Busking is a way of life for Toby
TOBY Gerrish, of Dunoon, heard a man crying and as the man approached, he realised that he had approached to speak to him.
Mr Gerrish has been a busker for 15 years on the Northern Rivers and had been singing a song he wrote in remembrance of his father.
The man that approached had been moved to tears by the song and subsequently asked if he could play the song at his own father's funeral.
Mr Gerrish is a blind pensioner who depends on his busking in Lismore to help sustain a small family, single vehicle and help pay the bills.
He also depends on sales from his debut album 'Buskin Blind' which he sells while busking in Ballina, Brunswick Heads and Ballina.
Mr Gerrish grew up in a family of music lovers on a steady diet of blues and folk music and loved listening to Bob Dylan, Cat Stevens and The Beatles, and is looking forward to raising funds for his second album.
His love for playing guitar was just as profound and helped him get through the life changing moment when he woke up blind after an operation to remove a large macroadenoma.
The benign tumour which was feeding itself off his optic nerve, also affected his pituitary gland and he put on a large amount of weight as a result of the operation.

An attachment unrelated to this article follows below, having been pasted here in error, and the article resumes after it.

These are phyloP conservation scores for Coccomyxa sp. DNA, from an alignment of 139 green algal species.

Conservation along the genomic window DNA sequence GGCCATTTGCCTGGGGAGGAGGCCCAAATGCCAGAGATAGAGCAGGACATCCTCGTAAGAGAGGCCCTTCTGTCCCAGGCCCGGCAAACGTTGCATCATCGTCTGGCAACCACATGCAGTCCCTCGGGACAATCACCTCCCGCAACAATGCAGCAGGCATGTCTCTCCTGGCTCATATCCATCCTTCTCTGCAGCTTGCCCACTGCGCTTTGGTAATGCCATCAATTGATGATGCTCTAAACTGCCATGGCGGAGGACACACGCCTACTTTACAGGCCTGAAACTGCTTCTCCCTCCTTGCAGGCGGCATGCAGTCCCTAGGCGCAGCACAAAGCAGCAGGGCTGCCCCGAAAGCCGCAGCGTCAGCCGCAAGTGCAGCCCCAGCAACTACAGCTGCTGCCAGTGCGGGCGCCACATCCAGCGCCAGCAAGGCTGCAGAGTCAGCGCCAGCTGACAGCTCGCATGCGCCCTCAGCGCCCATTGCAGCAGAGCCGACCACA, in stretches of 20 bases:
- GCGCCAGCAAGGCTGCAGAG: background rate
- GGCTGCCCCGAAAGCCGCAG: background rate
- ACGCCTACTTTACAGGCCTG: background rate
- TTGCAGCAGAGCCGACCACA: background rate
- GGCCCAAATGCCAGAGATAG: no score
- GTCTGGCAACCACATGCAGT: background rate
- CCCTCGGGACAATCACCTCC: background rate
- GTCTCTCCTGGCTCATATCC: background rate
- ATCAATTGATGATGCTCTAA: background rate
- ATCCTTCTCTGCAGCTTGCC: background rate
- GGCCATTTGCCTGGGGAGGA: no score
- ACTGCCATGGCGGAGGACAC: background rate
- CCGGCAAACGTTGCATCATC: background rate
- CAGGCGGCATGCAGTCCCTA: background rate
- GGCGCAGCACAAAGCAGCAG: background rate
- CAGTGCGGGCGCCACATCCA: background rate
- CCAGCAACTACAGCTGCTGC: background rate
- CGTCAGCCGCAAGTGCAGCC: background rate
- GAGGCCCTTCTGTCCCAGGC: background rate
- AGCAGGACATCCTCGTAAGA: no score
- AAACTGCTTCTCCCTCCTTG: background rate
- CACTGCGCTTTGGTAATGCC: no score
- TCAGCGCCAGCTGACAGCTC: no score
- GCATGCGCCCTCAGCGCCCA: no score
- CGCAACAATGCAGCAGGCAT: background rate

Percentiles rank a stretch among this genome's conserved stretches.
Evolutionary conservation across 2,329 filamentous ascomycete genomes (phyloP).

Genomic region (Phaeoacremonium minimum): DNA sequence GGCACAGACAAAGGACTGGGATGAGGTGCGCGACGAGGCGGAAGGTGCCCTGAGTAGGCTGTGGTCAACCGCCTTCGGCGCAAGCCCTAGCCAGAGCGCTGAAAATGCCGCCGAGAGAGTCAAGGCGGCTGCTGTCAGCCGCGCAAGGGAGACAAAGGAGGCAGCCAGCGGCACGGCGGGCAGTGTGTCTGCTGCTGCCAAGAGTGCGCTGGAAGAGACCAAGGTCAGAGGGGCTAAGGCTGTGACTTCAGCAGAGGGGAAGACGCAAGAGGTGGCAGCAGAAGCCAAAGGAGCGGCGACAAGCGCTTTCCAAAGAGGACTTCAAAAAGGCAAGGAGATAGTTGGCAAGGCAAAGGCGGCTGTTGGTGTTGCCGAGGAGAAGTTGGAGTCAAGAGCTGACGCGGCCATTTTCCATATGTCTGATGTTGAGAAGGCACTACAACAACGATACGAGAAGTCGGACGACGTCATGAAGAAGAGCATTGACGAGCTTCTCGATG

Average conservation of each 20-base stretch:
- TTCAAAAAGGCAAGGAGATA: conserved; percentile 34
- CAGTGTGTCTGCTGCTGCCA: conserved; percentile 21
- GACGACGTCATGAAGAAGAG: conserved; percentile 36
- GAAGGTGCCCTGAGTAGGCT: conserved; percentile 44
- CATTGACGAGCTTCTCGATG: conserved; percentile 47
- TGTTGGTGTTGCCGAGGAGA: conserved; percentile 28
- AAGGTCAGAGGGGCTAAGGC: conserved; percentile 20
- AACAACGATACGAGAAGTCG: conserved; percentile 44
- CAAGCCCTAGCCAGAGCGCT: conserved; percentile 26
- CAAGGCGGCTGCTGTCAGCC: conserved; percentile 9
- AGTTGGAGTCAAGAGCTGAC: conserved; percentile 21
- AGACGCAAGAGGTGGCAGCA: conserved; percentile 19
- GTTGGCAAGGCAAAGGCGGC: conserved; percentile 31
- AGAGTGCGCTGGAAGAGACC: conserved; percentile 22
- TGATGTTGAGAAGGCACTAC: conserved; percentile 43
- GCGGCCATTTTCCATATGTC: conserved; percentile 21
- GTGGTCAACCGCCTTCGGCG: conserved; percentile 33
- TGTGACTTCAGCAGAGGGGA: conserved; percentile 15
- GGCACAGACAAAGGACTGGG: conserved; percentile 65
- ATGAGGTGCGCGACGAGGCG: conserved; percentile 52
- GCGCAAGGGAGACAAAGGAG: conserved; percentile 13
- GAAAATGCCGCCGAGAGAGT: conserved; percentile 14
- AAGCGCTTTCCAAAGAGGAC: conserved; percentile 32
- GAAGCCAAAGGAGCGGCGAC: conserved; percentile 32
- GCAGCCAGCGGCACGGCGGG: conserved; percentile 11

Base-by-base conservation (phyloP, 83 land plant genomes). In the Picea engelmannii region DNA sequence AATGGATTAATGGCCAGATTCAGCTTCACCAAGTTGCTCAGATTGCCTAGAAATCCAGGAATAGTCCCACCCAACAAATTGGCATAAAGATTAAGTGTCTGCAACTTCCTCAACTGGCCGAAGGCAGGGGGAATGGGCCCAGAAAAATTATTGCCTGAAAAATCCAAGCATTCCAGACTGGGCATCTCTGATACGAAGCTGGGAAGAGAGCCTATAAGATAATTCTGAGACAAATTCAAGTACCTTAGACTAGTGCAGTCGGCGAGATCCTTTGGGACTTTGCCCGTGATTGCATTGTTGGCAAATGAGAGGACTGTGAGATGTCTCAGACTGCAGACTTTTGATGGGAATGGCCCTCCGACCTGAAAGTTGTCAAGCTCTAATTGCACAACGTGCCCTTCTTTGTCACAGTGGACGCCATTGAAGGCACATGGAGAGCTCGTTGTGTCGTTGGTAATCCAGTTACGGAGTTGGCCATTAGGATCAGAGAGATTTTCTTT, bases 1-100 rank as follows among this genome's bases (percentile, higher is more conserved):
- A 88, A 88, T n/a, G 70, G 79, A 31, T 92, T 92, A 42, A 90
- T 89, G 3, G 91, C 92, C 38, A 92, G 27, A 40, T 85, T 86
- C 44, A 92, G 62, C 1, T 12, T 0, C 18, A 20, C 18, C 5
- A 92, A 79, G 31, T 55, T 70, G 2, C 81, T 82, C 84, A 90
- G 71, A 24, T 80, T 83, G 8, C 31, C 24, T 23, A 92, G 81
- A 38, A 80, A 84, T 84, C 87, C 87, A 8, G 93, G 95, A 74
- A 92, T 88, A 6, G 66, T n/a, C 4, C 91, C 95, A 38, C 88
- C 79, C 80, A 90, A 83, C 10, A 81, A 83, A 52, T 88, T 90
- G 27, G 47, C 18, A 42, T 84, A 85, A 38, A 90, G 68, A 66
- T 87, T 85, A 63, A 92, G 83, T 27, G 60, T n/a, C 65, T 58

"I woke up in darkness," he said.
"I asked why all the lights were off.
"I was just distraught."
But Mr Gerrish subsequently used his love of music to help overcome the devastating realisation that he would remain blind after the operation and instead turned to entertaining hospital patrons with his songs.
His love of entertaining people meant it was a natural leap to start busking.
"Buskers are the colour and life of the North Coast.
"We are not the only life and colour but we certainly add to it."
Mr Gerrish contacted the Northern Star thanking entertainment reporter Javier Encalada for highlighting the benefits that buskers bring to our towns and communities.
Lismore City Council has recently released new guidelines around busking permits to help protect both shop owners and buskers.
"The guidelines are not about choosing who should perform, or what they should perform, or deciding what is and is not art," Development and Compliance Manager Peter Jeuken said.
"We just wanted ensure there is clear guidelines for businesses and buskers following a complaints process that made us realise we did not have those sufficiently in place.
"We want businesses to have surety around what busking permits allow and for buskers to know what is expected of them. There is nothing about the style or content of someone's performance included in the guidelines - the next Bob Dylan is very welcome to start busking in Lismore."